Posts Tagged ‘modal logic’

Two More Transoms, and a Note Tost over Another

Thursday, 14 March 2024

The journal to which, on 21 February, I submitted my paper on Sraffa rejected it with the familiar suggestion that I submit it to a journal on the history of thought. An administrator at the next journal to which I submitted it — with a cover letter that, amongst other things, explained why the article did not belong in a journal of history of thought — asked that I shorten it by about 25%, and insisted that my cover letter, which had been written specifically for that journal, needed to be explicitly addressed to the editors. I deleted the submission altogether.

On 24 February, I submitted to another journal, again with a cover letter explaining why the article did not belong in a journal of history of thought. Although the submission form did not require that I specify an institutional affiliation, an administrator contacted me requiring that I provide one. I entered [NONE]; evidently that response was sufficient. For something like ten or eleven days though, the reported status of the paper was that it were undergoing an initial check. Then, for a few days, the reported status was Pending Editor Assignment. When I checked this morning, the status was Under Review.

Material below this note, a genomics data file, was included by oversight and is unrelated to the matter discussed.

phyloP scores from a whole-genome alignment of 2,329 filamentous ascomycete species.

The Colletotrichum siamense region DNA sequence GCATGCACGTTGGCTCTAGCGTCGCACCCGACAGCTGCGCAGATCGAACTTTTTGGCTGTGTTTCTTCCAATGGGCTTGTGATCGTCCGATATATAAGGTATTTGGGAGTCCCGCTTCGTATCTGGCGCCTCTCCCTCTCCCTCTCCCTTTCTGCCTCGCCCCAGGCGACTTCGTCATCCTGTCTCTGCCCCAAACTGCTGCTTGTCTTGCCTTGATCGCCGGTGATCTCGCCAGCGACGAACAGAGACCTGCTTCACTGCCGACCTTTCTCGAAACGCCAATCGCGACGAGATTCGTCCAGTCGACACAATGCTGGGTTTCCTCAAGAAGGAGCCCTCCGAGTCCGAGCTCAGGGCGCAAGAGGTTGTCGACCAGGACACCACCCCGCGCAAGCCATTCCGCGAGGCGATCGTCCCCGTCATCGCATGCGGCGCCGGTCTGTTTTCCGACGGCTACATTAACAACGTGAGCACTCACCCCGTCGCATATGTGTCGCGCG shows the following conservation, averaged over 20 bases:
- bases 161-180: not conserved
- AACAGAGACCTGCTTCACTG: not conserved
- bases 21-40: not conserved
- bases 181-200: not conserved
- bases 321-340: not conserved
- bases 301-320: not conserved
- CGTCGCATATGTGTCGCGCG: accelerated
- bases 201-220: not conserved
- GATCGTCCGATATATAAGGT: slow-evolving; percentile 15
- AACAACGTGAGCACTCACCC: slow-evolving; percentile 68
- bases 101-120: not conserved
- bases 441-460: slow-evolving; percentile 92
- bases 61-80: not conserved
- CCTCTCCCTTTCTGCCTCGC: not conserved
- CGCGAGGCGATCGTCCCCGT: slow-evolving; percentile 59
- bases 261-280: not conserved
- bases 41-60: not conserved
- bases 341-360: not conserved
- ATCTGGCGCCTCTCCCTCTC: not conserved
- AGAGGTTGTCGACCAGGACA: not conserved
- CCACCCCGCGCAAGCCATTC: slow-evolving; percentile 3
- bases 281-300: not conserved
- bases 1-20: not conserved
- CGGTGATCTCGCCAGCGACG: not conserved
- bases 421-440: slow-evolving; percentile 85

I'd say that the greatest danger to the paper is that it will be regarded as too long for the journal in question. If their declared ceiling is firm, then indeed the paper is too long; but I know of at least one academic journal that baldly states a ceiling, only later to provide an opportunity to appeal on behalf of a paper that exceeds that ceiling.

The next journal in my queue explicitly does not set a maximum length for papers.

By the way, the journal from which I yanked my paper on 21 February still has the thing listed in their submission system, with seemingly frozen status.

Some time ago, I had the idea for a very short academic paper — called a note — on a potential pitfall in translating from generalized probability to modal logic. After I banged-out a draft of the note, I asked one friend if he thought the point too trivial to bother seeking publication; when he got back to me on Tuesday, he said that he didn't think the point too trivial. Another friend had suggested that I let the editors and referees decide that question. Meanwhile, I had thought that I ought to restructure the presentation a bit. I effected a restructuring early this morning, before going to sleep, and then submitted the note in the after-noon.